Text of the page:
"I know you don't want to, but you might have to lie, Clark," Lois said, trailing her hand gently over Clark's chest.

"I can't. I can't lie —"

Lois sat up stiffly and opened her mouth to protest, and Clark held up his hands in surrender.

"Okay, I *can* lie but I hate it and I'm really bad at it, okay?" Lois smiled knowingly. "And anyway, it's different; there's a difference between lying as Clark and lying as Superman."

"Yea," Lois agreed caustically. "When you lie as Superman, you're lying to strangers; when you lie as Clark, you're lying to the people you love. Nice difference."

"Lois —"

"I'm sorry," she said quickly, rolling over onto Clark and meeting his lips in an apologetic kiss. "That wasn't fair. And it's not like I don't do my fair share of lying, too."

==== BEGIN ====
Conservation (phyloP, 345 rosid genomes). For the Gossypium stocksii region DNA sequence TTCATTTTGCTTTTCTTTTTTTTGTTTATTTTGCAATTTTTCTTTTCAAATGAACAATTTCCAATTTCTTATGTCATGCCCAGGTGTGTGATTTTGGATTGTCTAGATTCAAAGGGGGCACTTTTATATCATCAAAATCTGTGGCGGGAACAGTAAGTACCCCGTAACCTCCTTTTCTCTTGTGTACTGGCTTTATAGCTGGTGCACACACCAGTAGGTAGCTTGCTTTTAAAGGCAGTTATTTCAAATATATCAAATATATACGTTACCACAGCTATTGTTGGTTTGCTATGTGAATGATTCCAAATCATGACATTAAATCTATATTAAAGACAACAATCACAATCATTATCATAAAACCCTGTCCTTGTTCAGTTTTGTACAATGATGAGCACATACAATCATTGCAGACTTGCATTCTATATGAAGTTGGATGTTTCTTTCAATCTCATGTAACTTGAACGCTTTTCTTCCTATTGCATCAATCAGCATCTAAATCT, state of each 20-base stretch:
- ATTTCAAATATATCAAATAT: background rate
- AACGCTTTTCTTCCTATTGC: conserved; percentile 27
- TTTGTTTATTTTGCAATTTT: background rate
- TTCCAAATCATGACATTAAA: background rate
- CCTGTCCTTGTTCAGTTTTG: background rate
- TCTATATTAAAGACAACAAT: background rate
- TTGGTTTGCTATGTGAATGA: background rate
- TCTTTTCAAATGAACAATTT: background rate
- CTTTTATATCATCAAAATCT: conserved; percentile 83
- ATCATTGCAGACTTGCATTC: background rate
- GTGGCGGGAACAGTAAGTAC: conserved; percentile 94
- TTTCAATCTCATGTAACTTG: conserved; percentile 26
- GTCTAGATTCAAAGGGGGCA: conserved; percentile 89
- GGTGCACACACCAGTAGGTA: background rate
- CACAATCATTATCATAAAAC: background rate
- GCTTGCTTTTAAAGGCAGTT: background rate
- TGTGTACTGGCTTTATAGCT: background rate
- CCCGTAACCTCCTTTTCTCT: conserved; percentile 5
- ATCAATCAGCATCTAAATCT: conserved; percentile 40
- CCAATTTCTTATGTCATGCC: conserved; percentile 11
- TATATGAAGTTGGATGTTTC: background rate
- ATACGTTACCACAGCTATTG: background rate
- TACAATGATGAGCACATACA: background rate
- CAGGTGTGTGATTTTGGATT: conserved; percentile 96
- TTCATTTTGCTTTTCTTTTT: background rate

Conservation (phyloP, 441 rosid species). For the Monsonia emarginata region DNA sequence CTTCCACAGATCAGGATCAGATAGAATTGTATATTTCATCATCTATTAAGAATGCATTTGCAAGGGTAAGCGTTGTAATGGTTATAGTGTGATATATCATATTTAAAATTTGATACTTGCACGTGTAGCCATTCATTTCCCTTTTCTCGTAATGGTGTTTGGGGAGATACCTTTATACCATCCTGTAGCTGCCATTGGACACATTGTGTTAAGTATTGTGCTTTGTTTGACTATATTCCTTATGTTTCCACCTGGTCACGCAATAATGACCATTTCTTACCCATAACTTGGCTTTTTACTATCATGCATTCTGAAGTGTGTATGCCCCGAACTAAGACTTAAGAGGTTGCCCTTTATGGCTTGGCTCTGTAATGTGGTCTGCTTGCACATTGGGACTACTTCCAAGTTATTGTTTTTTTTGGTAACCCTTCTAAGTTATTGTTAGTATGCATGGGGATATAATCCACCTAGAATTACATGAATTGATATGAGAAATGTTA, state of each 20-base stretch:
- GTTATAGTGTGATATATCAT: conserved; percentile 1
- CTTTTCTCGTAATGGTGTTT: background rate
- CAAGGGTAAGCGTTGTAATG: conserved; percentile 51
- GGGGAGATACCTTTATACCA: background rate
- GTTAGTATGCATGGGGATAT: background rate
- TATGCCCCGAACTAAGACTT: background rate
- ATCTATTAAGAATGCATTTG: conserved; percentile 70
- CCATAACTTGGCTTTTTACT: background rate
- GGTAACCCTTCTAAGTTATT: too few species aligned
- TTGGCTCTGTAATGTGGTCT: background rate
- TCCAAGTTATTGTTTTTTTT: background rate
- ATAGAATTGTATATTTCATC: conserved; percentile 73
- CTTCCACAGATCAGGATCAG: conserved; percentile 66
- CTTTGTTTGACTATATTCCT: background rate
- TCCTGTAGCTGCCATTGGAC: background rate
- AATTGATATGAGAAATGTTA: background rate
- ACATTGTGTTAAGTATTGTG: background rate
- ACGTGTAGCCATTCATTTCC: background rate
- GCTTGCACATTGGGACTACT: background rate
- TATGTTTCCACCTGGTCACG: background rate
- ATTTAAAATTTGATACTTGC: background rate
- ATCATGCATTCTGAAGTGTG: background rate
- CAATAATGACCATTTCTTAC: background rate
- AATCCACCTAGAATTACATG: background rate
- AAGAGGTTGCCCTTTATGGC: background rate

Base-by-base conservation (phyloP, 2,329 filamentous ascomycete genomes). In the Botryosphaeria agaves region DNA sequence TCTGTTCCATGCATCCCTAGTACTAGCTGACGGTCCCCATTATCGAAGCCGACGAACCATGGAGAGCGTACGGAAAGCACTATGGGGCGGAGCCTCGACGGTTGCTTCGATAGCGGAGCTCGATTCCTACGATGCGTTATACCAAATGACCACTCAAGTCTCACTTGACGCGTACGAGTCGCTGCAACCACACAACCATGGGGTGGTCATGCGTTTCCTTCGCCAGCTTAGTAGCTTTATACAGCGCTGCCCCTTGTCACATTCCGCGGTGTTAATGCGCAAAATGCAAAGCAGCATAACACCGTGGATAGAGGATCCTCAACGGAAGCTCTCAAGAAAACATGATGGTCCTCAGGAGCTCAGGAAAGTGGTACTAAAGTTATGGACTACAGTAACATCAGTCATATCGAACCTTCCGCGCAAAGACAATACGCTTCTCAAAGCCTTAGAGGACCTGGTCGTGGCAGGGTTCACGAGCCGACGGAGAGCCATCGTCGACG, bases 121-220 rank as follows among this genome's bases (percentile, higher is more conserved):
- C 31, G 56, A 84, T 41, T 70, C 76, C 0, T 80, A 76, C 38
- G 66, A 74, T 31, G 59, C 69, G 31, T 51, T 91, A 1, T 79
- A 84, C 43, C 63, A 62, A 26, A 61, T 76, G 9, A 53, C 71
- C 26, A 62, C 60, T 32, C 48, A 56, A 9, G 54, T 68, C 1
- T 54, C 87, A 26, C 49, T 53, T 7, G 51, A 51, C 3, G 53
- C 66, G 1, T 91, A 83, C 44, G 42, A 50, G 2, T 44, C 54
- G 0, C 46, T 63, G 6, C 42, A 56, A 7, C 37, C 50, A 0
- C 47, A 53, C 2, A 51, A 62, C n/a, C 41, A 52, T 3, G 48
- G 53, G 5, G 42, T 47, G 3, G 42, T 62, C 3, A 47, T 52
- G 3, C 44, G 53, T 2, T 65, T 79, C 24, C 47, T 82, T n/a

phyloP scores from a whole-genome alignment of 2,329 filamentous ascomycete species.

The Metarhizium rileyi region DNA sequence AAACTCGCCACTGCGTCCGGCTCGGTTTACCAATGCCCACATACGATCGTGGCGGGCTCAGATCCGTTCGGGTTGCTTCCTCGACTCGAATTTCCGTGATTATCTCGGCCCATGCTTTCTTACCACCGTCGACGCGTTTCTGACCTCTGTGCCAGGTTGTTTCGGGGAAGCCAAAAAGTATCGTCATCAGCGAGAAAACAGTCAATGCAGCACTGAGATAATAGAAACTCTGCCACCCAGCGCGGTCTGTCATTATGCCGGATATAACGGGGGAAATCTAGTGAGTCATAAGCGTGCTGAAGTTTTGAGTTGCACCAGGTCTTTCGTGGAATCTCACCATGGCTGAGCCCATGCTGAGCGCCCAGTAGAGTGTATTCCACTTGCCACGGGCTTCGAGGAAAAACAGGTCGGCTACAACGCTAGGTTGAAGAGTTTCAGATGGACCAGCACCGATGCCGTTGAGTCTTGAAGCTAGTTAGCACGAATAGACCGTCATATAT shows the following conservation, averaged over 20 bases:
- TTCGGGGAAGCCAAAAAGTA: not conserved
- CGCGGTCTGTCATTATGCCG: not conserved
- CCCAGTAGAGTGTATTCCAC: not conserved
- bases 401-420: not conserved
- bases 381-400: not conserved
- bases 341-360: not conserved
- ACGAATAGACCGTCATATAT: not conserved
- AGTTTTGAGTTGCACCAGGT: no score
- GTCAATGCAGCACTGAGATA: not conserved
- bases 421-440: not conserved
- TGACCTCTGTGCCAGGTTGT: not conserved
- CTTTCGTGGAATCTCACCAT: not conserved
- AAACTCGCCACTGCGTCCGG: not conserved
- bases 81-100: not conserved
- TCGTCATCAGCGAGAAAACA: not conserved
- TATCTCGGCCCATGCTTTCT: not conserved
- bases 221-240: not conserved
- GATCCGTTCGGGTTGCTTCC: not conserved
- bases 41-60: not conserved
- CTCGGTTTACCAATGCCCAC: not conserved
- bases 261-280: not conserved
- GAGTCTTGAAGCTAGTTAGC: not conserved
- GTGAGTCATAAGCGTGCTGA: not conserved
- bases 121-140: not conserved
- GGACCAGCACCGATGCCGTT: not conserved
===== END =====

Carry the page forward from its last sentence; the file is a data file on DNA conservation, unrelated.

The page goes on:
Clark ran his fingers through Lois's hair, tucking it behind her ear. "Because of me," he said softly.

Lois sighed. "Clark —"

"Okay, now I'm the one not being fair. We both lie. Fair enough?"

Lois rolled back over to her side of the bed and she and Clark sat in silence for a minute, their fingers still laced together.

"But you can understand why Superman shouldn't lie, doesn't lie…"

"No, actually," she said. "Didn't we already go through this with that Randy Goode scandal a few years ago? Superman lied at the press conference, because he had to, for the greater good."

"No, I didn't!" Clark sat up in the bed and turned to face Lois. "I did *not* lie at that press conference. They asked if Superman was having an illicit affair with Lois Lane. I said no, because I wasn't."


"It wasn't illicit and it wasn't an affair," he said adamantly.

"That's semantics, Clark, and you know it; you lied. And it's not like Superman hasn't lied before. Remember Resplendant Man? — 'Superman' lied about knowing how the guy got his superpowers."